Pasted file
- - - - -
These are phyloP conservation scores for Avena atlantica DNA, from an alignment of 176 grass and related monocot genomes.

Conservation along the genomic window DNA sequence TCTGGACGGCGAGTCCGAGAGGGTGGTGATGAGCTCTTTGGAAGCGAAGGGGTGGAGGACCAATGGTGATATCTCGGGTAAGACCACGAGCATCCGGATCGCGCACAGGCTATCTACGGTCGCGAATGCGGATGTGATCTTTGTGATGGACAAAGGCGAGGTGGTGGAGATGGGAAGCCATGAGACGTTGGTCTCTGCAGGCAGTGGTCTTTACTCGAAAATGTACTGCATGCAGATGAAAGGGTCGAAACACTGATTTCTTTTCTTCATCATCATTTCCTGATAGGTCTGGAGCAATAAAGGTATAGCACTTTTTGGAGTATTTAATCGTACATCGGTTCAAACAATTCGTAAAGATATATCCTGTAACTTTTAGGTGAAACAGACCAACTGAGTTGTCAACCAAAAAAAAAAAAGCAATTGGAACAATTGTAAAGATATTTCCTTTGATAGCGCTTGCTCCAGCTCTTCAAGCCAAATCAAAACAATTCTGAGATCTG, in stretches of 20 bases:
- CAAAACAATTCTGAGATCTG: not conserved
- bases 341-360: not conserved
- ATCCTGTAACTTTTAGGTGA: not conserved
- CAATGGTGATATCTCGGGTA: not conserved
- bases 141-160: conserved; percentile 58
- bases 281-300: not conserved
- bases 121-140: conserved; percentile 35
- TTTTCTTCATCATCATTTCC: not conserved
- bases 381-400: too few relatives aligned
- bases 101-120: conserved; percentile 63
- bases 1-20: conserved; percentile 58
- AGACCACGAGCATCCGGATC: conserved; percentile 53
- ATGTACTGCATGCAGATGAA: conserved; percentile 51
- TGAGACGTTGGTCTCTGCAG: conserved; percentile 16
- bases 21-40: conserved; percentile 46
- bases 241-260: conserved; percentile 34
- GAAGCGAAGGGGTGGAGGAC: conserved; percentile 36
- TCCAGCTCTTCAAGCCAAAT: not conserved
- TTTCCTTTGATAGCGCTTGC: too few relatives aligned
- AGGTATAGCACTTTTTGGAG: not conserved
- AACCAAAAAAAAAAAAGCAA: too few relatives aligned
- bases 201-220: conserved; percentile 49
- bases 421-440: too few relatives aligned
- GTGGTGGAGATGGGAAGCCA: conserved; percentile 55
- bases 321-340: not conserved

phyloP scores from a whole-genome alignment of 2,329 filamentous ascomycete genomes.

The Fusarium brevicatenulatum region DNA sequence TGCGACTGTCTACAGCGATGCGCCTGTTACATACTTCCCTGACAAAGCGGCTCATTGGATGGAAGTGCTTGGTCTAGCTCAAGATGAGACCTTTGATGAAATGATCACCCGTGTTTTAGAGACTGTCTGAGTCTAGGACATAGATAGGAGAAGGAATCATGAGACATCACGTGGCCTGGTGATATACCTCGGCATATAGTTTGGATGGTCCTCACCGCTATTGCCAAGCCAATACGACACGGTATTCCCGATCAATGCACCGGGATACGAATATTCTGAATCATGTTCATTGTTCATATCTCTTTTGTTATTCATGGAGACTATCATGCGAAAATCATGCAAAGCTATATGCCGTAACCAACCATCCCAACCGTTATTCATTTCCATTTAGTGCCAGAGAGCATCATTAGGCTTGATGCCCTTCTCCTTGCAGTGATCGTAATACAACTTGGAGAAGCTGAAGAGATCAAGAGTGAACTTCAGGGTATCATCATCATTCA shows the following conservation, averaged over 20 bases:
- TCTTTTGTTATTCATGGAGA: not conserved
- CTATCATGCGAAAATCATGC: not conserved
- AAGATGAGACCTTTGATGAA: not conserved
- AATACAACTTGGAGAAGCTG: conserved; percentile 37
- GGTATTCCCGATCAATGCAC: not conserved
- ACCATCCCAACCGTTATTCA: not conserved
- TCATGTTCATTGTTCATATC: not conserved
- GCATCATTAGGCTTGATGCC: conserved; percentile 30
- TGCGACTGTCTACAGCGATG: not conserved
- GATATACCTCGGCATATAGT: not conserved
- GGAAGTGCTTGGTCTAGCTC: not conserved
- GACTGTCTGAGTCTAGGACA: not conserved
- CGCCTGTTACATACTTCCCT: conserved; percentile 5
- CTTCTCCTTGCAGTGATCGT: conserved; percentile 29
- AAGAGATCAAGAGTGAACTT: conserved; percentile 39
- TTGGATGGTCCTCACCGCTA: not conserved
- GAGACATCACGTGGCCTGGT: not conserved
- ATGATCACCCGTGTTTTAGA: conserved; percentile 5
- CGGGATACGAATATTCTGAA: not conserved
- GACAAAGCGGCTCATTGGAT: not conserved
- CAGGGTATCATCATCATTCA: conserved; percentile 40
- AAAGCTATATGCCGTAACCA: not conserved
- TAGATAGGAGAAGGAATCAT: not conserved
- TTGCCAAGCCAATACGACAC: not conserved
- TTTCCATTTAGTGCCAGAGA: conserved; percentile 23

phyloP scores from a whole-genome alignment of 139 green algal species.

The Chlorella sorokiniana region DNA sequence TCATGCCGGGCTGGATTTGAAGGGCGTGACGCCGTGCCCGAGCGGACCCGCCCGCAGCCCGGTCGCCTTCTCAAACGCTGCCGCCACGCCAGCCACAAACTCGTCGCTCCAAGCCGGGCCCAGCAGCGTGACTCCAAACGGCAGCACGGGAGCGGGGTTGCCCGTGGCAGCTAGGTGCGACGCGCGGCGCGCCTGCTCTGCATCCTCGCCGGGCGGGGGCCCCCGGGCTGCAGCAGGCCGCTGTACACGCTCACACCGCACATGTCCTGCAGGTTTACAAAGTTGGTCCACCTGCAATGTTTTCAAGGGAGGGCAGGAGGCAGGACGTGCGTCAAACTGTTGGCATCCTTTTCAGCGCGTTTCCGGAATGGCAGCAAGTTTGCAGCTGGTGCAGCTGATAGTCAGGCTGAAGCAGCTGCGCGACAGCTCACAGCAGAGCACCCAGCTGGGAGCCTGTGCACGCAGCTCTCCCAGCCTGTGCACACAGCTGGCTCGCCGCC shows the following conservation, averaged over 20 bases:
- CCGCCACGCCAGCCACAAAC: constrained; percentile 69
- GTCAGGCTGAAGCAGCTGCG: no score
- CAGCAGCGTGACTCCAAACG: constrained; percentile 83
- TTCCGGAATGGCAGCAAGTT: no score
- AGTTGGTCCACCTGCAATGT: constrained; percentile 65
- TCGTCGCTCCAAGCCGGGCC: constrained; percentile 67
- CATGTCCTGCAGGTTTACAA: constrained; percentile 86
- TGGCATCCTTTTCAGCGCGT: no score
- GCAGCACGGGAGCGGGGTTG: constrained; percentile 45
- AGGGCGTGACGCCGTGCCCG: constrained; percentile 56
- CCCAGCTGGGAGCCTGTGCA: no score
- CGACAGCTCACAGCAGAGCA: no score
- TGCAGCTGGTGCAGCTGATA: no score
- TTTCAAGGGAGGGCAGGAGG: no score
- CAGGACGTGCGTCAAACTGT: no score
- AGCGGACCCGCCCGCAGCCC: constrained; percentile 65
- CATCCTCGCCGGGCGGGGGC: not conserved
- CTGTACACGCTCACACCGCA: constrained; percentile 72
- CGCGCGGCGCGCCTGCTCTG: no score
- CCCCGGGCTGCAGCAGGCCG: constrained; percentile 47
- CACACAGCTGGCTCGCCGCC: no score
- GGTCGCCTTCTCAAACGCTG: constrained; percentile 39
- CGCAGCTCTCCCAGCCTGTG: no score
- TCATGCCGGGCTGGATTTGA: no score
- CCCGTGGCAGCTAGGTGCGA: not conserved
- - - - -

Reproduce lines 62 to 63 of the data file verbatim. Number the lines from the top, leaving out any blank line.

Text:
- TCGTCGCTCCAAGCCGGGCC: constrained; percentile 67
- CATGTCCTGCAGGTTTACAA: constrained; percentile 86